A project to restore the eroding shoreline of the Chattahoochee River at Morgan Falls Overlook Park will restrict access to a portion of the sidewalk where kayakers put in and to the boat dock until 5 p.m. on weekdays.
The City of Sandy Springs began the work that includes bringing 240 tons of fieldstone boulders to armor the shoreline. The absence of plants can cause erosion because root systems from natural vegetation keep soil in place, which helps prevent shoreline erosion.
“We are live staking among and above the boulders, so that vegetation can weather the environment and work in tandem with the stone to protect the shoreline and provide a vegetative, natural cover,” Steve Ciaccio, deputy director of the Recreation and Parks Department, said in a release.
The sidewalk next to the Paddle Shack at Overlook Park – where kayakers usually access the water – will be closed during the project. The public can access the boat dock via the stairs on the north end of the park on weekdays after 5 p.m. and throughout the weekend.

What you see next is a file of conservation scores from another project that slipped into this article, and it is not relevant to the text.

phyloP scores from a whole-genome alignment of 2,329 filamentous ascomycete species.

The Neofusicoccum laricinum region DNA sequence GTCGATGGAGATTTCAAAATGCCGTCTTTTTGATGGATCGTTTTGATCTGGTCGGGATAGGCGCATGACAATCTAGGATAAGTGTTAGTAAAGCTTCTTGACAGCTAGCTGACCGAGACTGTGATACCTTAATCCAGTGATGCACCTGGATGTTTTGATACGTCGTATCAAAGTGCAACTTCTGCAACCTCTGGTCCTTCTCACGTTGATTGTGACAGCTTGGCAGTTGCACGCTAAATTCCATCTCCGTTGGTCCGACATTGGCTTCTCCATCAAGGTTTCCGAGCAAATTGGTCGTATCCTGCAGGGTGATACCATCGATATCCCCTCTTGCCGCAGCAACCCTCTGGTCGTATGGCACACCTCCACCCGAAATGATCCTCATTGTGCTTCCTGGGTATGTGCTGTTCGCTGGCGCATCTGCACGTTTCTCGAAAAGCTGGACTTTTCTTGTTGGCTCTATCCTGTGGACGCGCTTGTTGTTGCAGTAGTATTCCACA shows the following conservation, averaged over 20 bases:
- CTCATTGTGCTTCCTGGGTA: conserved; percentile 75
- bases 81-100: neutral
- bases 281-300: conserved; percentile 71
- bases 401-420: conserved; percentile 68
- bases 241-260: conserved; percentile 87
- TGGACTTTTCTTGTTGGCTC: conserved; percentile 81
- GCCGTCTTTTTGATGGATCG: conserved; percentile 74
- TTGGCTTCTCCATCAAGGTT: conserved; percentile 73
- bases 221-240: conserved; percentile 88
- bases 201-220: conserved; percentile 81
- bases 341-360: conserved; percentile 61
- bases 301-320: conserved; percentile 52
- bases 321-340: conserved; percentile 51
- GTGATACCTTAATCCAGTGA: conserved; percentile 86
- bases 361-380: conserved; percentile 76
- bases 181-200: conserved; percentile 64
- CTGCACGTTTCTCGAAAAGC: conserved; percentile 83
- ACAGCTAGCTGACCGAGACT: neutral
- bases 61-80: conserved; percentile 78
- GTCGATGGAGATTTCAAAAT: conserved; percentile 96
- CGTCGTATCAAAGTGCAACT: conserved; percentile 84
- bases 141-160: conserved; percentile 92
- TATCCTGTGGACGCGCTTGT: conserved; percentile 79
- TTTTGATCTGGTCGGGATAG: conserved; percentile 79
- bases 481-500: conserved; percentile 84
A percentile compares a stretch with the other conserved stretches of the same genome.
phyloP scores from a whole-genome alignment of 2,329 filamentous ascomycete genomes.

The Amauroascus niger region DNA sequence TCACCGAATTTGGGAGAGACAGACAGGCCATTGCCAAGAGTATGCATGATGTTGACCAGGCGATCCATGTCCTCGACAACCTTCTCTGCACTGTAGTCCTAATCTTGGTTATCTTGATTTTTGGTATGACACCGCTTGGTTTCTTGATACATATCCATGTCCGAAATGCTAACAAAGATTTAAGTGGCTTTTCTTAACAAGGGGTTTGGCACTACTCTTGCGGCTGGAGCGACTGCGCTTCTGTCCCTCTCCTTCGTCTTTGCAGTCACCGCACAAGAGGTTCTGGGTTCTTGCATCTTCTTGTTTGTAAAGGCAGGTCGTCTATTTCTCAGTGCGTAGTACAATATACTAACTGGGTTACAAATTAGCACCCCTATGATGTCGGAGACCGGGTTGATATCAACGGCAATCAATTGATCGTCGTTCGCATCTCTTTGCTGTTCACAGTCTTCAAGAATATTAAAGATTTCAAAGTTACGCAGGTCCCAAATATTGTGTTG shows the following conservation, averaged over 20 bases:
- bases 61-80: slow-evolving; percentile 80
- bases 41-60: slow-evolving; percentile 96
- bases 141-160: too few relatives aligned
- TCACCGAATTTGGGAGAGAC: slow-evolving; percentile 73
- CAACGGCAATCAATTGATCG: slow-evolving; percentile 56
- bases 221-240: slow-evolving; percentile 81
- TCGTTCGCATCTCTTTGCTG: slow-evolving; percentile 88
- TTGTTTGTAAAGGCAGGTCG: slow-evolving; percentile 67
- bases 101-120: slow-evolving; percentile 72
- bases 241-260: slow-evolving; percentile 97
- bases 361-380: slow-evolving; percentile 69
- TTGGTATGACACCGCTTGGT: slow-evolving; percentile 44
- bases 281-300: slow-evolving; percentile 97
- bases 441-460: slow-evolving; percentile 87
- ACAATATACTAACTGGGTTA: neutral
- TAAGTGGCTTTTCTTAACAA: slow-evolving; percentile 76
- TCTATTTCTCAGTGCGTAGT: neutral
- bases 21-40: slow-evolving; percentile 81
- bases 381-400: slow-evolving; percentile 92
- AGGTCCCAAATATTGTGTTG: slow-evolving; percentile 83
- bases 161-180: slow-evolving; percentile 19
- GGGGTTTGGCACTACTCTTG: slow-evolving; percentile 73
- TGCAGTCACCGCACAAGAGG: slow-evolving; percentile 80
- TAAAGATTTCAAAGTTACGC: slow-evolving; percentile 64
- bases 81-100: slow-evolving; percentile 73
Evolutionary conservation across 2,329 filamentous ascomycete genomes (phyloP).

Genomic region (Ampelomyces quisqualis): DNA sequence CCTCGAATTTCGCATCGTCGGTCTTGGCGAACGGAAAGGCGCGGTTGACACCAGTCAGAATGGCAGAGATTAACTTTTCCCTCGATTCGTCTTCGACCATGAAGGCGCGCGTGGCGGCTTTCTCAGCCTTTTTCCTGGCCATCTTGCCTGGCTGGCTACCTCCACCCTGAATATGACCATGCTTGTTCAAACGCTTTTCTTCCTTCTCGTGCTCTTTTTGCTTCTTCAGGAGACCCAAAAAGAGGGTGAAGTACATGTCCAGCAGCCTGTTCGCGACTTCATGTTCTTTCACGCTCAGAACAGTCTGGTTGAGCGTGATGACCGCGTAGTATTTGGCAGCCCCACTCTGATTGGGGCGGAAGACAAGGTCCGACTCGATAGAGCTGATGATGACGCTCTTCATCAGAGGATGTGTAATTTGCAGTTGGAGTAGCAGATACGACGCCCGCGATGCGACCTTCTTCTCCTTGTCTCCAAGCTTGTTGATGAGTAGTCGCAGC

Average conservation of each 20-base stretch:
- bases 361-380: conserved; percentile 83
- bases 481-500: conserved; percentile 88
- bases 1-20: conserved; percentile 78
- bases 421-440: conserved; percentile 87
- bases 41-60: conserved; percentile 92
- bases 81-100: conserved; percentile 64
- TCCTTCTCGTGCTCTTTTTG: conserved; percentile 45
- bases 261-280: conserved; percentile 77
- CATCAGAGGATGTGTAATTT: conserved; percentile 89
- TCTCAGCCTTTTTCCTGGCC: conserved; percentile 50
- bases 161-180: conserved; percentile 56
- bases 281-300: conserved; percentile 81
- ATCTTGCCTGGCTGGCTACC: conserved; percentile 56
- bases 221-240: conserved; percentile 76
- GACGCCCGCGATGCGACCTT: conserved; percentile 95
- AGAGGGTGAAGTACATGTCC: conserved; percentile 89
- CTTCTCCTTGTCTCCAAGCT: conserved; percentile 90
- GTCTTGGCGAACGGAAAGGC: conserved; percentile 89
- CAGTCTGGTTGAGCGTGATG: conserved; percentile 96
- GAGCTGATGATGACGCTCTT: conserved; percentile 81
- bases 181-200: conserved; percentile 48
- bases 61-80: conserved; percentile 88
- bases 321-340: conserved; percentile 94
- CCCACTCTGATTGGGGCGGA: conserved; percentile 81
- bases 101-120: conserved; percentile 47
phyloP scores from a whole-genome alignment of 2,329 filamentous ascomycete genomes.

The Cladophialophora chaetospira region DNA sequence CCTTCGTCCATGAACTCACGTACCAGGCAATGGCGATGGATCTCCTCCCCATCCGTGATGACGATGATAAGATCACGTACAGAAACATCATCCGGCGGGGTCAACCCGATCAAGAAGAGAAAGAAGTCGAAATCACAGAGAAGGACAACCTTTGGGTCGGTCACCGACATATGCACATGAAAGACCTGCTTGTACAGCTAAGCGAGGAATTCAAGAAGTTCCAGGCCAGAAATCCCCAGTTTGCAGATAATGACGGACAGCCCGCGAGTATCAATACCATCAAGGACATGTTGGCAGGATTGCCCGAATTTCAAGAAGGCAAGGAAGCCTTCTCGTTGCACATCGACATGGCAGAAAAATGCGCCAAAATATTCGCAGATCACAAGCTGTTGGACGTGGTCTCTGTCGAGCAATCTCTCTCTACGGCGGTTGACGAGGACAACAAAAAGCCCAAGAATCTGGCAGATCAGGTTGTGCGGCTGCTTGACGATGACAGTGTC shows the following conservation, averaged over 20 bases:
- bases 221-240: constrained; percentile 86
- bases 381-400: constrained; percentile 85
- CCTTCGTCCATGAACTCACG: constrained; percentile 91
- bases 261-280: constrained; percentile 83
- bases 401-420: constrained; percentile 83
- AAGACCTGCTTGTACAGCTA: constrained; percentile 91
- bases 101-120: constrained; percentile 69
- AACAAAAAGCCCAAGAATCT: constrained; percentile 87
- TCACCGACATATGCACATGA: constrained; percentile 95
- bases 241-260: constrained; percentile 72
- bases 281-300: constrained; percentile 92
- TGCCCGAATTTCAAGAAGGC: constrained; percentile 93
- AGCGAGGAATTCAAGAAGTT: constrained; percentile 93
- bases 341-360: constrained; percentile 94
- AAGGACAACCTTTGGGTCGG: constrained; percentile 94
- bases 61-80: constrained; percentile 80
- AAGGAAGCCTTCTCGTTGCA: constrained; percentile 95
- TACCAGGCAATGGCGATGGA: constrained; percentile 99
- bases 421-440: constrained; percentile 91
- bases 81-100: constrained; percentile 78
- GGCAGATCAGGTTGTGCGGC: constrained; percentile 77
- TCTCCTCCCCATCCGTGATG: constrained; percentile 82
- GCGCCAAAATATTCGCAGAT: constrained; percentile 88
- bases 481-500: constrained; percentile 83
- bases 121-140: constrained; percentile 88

The estimated project completion date is this summer.
The city first obtained required approvals from Georgia’s Environmental Protection Division and the National Park Service.
The Chattahoochee River starts in the northeast corner of Georgia in the Appalachian Mountains and flows southwest through the metro Atlanta area. The river continues to form half of the border between Alabama and Georgia before emptying into Lake Seminole at the Florida-Georgia border. The river flows a total distance of 434 miles through Georgia, passing around the City of Sandy Springs before it reaches its destination.
The Chattahoochee River has 22 linear miles of shoreline around the Sandy Springs city limits.
Overlook Park is a 30-acre riverside park that includes picnic pavilions, a playground, hiking trails, a fire pit, scenic views, and a boat dock for kayaking and fishing.
Georgia Power controls water levels at Overlook Park at the Morgan Falls Hydro Plant, a dam located in Sandy Springs. Erosion has occurred on the shoreline of Overlook Park near and around the boat dock because the control efforts cause water levels to rise and fall.